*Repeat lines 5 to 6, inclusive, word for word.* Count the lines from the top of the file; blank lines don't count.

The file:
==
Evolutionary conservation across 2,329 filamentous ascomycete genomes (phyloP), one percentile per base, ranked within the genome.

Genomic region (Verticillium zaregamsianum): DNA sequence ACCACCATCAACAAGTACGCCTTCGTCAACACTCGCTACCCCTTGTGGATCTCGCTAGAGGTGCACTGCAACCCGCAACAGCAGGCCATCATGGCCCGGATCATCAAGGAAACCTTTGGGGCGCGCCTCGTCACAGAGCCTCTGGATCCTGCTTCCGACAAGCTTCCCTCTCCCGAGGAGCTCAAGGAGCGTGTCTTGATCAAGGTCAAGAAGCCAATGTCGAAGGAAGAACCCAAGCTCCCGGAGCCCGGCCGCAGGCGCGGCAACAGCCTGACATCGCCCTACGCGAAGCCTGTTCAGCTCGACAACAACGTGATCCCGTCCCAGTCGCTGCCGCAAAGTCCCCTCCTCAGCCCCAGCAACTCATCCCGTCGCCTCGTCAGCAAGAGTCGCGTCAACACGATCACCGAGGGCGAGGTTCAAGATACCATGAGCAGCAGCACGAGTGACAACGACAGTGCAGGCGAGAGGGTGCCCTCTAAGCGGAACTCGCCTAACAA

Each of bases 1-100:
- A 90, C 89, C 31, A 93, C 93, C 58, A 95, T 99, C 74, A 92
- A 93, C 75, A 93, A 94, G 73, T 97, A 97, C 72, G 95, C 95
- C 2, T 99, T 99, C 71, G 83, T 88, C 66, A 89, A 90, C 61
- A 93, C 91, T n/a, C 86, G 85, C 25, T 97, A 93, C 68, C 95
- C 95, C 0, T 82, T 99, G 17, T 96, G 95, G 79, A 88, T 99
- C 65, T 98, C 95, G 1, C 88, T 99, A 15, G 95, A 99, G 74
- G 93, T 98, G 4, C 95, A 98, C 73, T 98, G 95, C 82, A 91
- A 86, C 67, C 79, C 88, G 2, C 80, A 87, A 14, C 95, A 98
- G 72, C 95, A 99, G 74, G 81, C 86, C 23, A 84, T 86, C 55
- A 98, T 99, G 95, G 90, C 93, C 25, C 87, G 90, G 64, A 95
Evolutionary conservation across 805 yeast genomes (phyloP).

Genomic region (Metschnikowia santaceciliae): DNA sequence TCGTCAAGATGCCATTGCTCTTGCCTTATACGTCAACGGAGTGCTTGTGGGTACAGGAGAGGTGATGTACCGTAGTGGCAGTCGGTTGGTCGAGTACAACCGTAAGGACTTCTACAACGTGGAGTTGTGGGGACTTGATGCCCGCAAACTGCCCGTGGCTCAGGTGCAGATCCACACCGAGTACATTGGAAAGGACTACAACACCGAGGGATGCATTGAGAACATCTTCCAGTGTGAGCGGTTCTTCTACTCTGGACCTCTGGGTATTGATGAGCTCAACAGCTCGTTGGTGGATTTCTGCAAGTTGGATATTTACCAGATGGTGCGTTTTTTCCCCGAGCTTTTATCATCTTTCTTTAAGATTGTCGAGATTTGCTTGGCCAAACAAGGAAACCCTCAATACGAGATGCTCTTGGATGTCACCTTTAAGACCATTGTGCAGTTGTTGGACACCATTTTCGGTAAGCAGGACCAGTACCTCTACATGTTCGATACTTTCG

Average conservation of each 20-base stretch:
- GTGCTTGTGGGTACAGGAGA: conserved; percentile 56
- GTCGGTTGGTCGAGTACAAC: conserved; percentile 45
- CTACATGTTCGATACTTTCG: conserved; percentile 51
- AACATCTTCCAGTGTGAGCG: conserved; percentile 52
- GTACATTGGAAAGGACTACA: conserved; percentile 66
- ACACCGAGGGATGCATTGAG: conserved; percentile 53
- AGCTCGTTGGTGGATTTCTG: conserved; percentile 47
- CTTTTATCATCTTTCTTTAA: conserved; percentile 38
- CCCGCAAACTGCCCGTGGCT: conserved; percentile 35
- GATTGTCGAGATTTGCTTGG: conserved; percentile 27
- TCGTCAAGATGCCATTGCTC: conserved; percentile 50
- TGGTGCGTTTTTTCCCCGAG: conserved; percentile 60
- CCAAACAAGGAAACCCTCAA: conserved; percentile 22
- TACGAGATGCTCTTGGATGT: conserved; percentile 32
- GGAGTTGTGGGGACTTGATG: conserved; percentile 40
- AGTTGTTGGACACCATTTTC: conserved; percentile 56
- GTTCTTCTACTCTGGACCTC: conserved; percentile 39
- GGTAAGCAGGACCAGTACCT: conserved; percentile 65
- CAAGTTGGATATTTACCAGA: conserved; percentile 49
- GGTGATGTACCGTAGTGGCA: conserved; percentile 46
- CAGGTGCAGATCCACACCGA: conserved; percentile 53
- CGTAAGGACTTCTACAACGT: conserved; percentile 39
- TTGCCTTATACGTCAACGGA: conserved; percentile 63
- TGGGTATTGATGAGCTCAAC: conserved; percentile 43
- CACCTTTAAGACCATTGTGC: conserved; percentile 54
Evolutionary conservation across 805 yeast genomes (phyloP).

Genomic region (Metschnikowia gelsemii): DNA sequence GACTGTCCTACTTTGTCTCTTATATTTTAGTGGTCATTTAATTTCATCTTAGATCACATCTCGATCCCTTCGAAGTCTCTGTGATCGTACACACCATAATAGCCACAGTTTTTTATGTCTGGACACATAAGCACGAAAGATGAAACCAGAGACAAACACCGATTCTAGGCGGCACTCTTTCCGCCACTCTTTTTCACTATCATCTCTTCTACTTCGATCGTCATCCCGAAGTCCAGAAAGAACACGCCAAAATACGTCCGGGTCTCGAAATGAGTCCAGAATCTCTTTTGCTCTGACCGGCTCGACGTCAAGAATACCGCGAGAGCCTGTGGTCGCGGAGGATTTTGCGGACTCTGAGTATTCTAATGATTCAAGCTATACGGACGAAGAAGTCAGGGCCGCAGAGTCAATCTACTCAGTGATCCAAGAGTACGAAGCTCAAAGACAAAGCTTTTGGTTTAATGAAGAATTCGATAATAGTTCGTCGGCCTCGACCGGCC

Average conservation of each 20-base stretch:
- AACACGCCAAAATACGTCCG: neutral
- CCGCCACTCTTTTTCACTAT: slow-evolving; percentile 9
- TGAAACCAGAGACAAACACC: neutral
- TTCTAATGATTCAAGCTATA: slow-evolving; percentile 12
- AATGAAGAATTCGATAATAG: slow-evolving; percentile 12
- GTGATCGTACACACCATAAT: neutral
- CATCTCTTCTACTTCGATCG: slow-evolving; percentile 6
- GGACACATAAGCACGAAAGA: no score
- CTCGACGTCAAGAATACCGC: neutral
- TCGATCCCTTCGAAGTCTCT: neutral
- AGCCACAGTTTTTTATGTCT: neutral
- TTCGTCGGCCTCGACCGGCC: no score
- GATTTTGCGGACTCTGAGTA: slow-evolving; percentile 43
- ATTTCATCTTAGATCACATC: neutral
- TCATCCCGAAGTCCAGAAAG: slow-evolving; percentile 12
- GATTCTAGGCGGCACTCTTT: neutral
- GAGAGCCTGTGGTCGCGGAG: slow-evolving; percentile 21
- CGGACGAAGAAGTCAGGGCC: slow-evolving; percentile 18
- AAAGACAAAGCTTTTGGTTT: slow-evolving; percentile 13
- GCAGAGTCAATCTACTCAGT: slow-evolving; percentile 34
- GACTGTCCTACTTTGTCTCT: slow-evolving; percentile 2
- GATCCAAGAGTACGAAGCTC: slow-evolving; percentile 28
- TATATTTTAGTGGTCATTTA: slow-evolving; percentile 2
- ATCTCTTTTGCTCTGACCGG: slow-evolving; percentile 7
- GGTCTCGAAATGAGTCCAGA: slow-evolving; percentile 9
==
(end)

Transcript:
- A 93, C 75, A 93, A 94, G 73, T 97, A 97, C 72, G 95, C 95
- C 2, T 99, T 99, C 71, G 83, T 88, C 66, A 89, A 90, C 61